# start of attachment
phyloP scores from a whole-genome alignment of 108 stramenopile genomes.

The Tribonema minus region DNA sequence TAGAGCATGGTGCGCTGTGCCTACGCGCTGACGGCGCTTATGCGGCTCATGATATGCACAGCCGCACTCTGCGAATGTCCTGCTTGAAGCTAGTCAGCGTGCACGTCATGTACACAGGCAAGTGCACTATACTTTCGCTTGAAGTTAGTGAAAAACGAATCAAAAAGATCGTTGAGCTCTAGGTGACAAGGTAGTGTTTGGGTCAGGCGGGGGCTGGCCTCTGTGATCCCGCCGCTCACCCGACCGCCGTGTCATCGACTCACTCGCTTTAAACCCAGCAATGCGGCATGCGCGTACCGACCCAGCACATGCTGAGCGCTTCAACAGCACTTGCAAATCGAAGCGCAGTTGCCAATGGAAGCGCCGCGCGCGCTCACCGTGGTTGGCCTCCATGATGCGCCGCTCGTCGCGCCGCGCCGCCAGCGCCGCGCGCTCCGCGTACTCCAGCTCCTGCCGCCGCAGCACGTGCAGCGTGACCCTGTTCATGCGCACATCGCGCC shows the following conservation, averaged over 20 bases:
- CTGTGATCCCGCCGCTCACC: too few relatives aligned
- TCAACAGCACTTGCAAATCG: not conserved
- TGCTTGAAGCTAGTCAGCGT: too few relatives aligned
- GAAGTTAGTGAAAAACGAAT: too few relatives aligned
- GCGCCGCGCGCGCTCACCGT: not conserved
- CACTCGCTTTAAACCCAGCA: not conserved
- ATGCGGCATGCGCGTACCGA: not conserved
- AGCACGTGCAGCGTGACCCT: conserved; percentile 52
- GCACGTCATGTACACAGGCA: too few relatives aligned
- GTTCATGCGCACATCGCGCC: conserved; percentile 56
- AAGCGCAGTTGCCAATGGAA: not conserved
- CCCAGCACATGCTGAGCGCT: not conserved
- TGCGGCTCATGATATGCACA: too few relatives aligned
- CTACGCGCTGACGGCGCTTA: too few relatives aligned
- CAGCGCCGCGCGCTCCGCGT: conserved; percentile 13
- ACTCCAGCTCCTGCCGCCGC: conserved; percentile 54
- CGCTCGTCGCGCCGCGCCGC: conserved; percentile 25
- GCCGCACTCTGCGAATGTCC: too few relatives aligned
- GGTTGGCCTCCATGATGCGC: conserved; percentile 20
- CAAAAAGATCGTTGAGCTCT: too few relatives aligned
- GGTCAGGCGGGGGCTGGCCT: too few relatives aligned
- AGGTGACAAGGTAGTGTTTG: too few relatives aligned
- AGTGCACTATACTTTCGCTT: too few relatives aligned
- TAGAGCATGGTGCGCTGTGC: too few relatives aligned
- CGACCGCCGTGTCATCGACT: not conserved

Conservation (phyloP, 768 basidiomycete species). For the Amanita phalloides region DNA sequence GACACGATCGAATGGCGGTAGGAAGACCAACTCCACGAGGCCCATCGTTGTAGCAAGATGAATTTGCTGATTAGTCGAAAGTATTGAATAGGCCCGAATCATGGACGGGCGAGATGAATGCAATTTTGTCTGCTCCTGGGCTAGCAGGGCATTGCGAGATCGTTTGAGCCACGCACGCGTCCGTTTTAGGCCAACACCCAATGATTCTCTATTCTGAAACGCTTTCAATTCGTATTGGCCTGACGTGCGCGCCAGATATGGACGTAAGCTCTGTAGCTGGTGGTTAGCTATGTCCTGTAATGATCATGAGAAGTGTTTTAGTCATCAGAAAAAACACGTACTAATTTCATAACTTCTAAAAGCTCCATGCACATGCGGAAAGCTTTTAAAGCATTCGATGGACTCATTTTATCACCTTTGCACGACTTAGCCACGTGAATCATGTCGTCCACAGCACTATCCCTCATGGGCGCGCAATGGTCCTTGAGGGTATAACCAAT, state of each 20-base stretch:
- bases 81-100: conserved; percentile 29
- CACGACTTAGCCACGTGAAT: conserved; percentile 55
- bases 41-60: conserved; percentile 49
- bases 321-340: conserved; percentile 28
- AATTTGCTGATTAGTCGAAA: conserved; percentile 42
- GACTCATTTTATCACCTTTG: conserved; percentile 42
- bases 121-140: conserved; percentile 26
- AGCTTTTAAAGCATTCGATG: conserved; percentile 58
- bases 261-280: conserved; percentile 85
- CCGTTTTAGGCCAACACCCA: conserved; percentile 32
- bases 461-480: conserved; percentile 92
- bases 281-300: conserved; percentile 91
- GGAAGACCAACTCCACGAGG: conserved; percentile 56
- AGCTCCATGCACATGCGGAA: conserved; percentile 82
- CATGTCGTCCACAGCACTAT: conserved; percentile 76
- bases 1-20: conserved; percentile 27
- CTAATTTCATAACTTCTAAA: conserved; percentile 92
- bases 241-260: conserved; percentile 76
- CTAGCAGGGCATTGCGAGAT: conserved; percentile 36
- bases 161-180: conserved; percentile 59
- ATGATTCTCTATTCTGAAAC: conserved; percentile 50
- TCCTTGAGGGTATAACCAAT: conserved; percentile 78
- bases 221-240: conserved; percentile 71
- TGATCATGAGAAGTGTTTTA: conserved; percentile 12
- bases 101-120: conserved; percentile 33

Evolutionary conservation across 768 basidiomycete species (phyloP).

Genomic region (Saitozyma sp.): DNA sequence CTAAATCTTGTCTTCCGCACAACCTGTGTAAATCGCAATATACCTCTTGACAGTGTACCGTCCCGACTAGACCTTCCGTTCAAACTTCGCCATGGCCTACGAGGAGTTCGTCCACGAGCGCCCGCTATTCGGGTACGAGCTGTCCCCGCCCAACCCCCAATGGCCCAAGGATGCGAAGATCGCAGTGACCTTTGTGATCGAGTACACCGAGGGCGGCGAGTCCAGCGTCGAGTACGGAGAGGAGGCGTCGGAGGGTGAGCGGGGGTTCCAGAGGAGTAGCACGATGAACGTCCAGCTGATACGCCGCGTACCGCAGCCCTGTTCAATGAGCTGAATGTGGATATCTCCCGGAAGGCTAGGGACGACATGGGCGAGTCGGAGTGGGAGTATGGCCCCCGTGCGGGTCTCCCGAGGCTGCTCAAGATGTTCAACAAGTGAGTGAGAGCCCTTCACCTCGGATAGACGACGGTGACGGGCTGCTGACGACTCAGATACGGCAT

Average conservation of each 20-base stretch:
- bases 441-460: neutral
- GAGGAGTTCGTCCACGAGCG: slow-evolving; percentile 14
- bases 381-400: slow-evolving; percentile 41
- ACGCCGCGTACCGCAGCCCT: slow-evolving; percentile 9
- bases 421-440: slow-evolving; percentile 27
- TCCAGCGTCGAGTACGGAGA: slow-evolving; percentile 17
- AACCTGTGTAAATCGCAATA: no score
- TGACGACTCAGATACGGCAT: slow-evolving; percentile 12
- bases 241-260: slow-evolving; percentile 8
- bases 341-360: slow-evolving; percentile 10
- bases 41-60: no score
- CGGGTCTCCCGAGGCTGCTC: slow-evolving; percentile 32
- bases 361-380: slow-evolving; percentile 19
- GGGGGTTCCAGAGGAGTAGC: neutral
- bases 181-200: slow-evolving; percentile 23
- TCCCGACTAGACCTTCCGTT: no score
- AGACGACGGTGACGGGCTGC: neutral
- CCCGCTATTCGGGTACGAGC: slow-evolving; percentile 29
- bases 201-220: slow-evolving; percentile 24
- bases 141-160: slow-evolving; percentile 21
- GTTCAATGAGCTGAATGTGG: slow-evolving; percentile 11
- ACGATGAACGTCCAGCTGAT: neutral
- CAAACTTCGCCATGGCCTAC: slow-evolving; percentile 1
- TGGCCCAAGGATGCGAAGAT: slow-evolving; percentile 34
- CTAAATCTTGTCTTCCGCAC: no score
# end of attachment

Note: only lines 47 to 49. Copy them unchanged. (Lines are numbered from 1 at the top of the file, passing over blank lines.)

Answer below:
- CTAGCAGGGCATTGCGAGAT: conserved; percentile 36
- bases 161-180: conserved; percentile 59
- ATGATTCTCTATTCTGAAAC: conserved; percentile 50